A small band of University of Virginia students stood outside of McKim Hall on Monday to call on the university’s medical center to change its aggressive debt collection procedures and to forgive patients’ existing medical debts.
As the group met with reporters outside the building, hospital officials held an employees-only town hall meeting inside to discuss collection procedures and proposed changes.
The medical center’s billing and debt collection practices were called out last week in a Kaiser Health News report that revealed the health system and its doctors had sued former patients more than 36,000 times for more than $106 million from 2013 to June 2018.
The medical center seized wages, bank accounts, put liens on property and homes and forced many families to file for bankruptcy. The center also prevented students whose medical debt was in arrears from registering for classes until debts were paid.
The report, and resulting national publicity, led university officials to announce new guidelines to write off more bills of low-income patients and to offer uninsured patients a larger discount if they meet new asset requirements.
Officials did not address whether it will add additional assistance for the unemployed or its own staff or for students.
“A lot of my friends have incredible health problems, and their families have incredible medical debt that they’re struggling with,” said Sekum Appiah-Ofori, a first-year student. “Hearing about the practices they’ve been using made me want to come out and help stop what they’re doing.”
“I think the stories about the debt collection practices were horrific,” said Jake Wartel, a second-year student. “There are people who get medical treatment to live and our own university is pursing debt collection so aggressively that people [go bankrupt]. It shows the corrupt nature, the greedy nature of the university and health care industry.”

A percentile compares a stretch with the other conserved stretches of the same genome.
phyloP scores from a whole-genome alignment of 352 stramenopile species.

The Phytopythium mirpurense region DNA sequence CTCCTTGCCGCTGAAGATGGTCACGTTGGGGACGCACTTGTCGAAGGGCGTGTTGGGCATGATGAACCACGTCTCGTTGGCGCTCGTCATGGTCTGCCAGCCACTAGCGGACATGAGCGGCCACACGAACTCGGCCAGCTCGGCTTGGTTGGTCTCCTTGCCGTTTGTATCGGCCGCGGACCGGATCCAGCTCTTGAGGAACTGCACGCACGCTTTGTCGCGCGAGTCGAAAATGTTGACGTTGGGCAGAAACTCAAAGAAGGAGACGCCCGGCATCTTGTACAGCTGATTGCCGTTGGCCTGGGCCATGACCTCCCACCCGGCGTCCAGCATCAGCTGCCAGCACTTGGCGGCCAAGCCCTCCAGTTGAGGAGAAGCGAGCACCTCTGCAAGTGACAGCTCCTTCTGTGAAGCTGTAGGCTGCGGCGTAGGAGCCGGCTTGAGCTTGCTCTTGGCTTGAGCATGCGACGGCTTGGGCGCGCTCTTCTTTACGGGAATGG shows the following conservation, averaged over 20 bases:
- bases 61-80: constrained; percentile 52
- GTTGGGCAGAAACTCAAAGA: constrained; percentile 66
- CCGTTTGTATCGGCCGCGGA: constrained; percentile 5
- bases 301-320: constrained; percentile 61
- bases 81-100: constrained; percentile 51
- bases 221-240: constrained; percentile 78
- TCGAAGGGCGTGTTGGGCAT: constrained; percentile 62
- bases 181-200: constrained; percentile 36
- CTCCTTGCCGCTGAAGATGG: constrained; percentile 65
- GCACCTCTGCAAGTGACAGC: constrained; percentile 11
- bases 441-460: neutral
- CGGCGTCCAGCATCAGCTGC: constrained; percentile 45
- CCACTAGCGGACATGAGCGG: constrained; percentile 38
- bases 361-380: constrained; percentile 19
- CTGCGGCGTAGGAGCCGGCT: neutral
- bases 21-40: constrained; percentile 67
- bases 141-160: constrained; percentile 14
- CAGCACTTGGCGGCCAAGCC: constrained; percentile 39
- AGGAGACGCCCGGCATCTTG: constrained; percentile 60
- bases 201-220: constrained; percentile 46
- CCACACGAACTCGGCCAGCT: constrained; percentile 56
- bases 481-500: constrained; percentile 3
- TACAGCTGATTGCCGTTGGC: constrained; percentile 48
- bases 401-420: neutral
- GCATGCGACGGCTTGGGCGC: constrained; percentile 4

The students, members of the university’s Young Democratic Socialists of America, called on the university to change its methods and on Congress to create a single-payer system of medical care. A form of that concept is currently being bandied about on the Democratic Party presidential campaign trail as “Medicare for All.”
“We need Medicare for All so that people can get the health care they need,” said Madison Perry, a second-year student who said she has a friend whose family cannot afford to pay a $7,000 charge to remove the mother’s skin cancer.
Perry also talked about a fellow student who faces a registration hold at UVa because she has been unable to pay a medical bill in full that she incurred due to a car accident.
“That UVa profited off an individual’s treatments shouldn’t be a surprise,” she said. “The only way we will see justice is if medical organizations don’t profit from treatments.”
In a statement released Friday, UVa medical officials said from now on they will refrain from filing suit unless patients have outstanding balances over $1,000 and are part of households earning more than 400% of the federal poverty level, which is $103,000 for a family of four.
Medical center officials noted that a state law requires that officials try to collect those debts that it can.
Currently, UVa writes off medical debts for the small fraction of patients at or below the federal poverty level with less than $3,200 in assets. An individual making less than $12,500 or a family of four making less than $25,750 are considered to be living in poverty.
UVa’s current asset test asks patients to list retirement, savings and investment accounts but excludes a home, a car and up to 3.99 acres of land. Under new guidelines to take effect on Jan. 1, the medical center will increase the amount of a bill to be written off rather than collected depending on income and assets of patients.
Doug Lischke, the hospital’s chief financial officer, said on Friday that the hospital had considered adjusting its guidelines before but seriously started investigating the possibility after reporters’ inquiries.
The town hall was held to explain the changes announced last week to employees and to get their input, said Eric Swensen, hospital spokesman. Others were held last week, and more will be scheduled.
“This is the first step toward addressing the situation,” he said, noting that officials plan to create focus groups with employees, officials and patients to work on fair and equitable billing and collections.
“There are a couple of things we need to try and balance, including the state law, and we have to do a better job of balancing those things,” Swensen said. “We’re going to keep working and moving forward with this.”